discomfort with the lèse
-
majesté law and his disagreement with the notion that “the King can do no wrong”.
However, the King is not in a position to amend the law, which has the support of the general public.2371. Thailand is committed to upholding the rights of all persons to freedom of opinion and expression asstipulat
ed in the ICCPR and the 2007 Thai Constitution. The lèse
-
majesté law is not aimed at curbing these rights
nor the legitimate exercise of academic freedom, including the debates concerning the monarchy as aninstitution, which have taken place in the past.2372. In a letter dated 7 July 2009, the Government provided additional information regarding the case of 
Mr.Suwisha Thakor
.2373. Mr. Suwisha Thakor was arrested on 14 January 2009 under a warrant issued by the Criminal Court statingthat, from 27 April to 26 December 2008, Mr. Suwisha Thakor had disseminated information and picturesallegedly offensive to His Majesty the King via the Internet. Mr. Takor denied all charges while the police filed theapplication to the court, requesting to detain Mr. Takor during investigation.
 
 2374. On 26 March 2009, after having received the investigation file from the police, the Attorney-General issuedan opinion to institute prosecutions against Mr. Takor on two counts: (1) defaming, insulting or threatening theKing, the Queen, her Heir apparent or the Regent by importing to a computer system of false computer data in a
manner that is likely to damage the country’
s security and of computer dated related to an offence against the
Kingdom’s security; and (2) importing to a computer system that is publicly accessible of computer data where athird party’s picture appears either created, edited, added or adapted by ele
ctronic means or otherwise in a
manner that is likely to impair the third party’s reputation or cause that third party to be ostracized, abominated or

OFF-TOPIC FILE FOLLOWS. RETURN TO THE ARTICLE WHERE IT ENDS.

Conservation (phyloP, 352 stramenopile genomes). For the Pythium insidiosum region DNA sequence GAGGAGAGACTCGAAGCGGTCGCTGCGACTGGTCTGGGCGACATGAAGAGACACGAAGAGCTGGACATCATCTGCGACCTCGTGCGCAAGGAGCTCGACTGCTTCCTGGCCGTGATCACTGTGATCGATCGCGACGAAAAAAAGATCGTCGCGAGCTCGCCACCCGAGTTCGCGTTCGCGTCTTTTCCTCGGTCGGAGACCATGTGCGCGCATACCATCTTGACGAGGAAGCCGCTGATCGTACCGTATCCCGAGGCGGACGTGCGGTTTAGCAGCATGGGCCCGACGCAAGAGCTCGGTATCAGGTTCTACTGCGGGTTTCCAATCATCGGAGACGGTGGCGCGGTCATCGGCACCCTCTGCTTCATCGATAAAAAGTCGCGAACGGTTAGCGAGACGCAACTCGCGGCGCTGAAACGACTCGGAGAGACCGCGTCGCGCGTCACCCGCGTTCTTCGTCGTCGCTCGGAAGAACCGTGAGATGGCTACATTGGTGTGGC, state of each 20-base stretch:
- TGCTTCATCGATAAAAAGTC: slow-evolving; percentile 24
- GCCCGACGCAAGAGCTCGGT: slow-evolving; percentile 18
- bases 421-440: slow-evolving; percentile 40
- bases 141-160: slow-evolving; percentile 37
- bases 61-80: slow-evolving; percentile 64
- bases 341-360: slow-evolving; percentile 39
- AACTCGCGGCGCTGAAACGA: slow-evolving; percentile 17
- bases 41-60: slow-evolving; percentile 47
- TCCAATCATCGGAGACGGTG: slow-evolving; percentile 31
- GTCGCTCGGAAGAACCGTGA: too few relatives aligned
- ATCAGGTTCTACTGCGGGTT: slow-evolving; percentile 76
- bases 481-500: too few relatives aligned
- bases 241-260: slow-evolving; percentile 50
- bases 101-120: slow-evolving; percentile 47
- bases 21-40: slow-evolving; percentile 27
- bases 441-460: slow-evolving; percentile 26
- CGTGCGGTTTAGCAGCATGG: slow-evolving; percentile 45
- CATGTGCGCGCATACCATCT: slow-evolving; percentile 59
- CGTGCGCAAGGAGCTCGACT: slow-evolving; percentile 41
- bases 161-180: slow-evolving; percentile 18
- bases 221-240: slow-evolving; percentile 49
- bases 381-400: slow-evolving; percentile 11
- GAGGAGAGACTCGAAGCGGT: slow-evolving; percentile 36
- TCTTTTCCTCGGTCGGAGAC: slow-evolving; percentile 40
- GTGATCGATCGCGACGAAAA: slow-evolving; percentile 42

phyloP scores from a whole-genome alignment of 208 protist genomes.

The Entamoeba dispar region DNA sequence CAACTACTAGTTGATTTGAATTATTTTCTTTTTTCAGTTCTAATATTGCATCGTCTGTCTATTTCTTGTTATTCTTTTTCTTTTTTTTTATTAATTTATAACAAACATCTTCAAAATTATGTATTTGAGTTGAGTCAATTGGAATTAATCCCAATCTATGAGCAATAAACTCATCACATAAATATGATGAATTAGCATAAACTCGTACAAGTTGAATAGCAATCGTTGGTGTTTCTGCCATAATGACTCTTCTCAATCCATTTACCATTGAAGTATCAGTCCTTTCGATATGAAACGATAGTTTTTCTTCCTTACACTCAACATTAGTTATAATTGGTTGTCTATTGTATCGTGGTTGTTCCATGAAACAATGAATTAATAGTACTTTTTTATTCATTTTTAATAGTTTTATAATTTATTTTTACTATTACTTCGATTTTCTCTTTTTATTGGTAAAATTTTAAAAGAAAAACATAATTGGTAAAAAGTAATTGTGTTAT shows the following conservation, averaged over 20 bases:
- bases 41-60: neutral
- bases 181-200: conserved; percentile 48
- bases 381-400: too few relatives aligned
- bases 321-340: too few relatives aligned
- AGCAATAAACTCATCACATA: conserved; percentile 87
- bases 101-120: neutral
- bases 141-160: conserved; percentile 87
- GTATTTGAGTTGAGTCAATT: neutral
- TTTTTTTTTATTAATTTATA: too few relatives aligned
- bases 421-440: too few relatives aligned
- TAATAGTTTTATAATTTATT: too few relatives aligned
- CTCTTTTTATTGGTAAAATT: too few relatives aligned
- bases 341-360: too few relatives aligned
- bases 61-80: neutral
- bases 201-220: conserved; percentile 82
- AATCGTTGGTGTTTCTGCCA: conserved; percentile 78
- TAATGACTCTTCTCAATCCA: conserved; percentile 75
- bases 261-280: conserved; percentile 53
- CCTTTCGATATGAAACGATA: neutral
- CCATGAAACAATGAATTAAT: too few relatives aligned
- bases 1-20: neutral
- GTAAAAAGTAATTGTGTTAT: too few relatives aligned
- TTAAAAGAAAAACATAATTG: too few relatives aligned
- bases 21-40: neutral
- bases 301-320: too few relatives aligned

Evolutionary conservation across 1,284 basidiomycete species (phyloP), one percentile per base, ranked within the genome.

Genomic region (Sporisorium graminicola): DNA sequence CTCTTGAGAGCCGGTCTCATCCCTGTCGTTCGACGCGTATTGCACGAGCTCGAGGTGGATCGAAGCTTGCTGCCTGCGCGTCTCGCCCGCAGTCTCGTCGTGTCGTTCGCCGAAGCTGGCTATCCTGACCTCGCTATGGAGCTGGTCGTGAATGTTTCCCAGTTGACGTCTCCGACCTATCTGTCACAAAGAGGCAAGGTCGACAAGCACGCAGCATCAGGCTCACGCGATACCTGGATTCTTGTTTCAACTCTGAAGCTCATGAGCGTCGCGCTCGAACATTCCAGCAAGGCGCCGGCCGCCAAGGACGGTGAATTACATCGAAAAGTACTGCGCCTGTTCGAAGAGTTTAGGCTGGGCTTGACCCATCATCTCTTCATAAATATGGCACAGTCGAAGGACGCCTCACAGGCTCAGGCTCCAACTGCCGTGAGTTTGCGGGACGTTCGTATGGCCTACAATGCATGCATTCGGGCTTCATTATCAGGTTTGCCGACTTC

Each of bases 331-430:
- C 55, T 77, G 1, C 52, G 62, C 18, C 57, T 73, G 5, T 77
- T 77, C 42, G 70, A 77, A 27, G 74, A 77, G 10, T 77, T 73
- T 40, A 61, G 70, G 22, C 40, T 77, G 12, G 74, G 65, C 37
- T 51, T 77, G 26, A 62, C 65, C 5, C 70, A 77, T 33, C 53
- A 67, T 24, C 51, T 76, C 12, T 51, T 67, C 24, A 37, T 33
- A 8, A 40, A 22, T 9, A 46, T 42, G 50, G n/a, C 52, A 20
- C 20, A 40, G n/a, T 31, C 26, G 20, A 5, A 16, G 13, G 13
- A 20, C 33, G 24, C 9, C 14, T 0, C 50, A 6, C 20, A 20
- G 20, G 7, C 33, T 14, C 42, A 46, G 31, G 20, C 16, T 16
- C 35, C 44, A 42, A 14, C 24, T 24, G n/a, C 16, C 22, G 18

embarrassed which are the offences pursuant to Articles 8 and 9 of the Constitution, Articles 33, 83, 91 and 112of the Criminal Code and Articles 14(2) and 16(1) of the Computer-Related Crime Act.
2375. During the detention, Mr. Takor’s wife filed an application with the Court requesting bail for Mr. Takor. The
Court dismissed the application on the ground that the King is a highly respected institution in Thailand and isinviolable by law. This case involved a serious threat to national security which constitutes grave offence. Therewas also the possibility of absconding since Mr. Takor was employed by a foreign company which entailedregular travel. The Court, therefore, ruled that there was no reasonable ground to grant his temporary release.2376. On 30 March 2009, Mr. Suwisha Thakor pleaded guilty to all charges and on 3 April 2009 he wassentenced to 20 years in prison on two counts of ten years each. Since he pleaded guilty, his sentence wasreduced to 10 years.2377. The arrest, prosecution and adjudication in the case of Mr. Suwisha Thakor were conducted in anindependent, transparent and impartial manner in compliance with Thai laws and international human rightsstandards. The above information explicitly indicates that the arrest and detention of Mr. Takor was not arbitrarybut was done under the rule of law. Of this there should be no doubt. Mr. Takor still has the right to appeal hissentence to higher court or request for a royal pardon which can be done under the Criminal Procedure Code
and the Thai Constitution. It should be added that it is not uncommon for royal pardons to be granted in lès
e-
majesté cases in Thailand.
 2378. With respect to freedom of expression, the Minister of Justice has never called for a blanket ban on
reporting on cases of lèse
-
majesté in the Thai media. The case of Mr. Takor and other cases relating to lèse
-
majesté ha
ve been widely reported in the Thai newspapers, television and websites which are the reflection of media freedom granted by the Thai Constitution.
2379. In this connection, the Royal Thai Government would like to share its view regarding the lèse
-
majesté
lawand its implication to the freedom of expression as follows:(1) In any democratic country, it is commonly recognized that the Head of the State has a status different fromthat of ordinary citizens, being not an individual but an institution and a representative of the State. The King of Thailand is no exception. Such a status has been reflected in the constitutions of several democratic nations,
especially the constitutions of those monarchies which stipulate the monarch’s position as being revered
or inviolable. Defamation against the monarch or the King is an offence and carries a penalty of a prison term of varying duration depending on the laws of each country.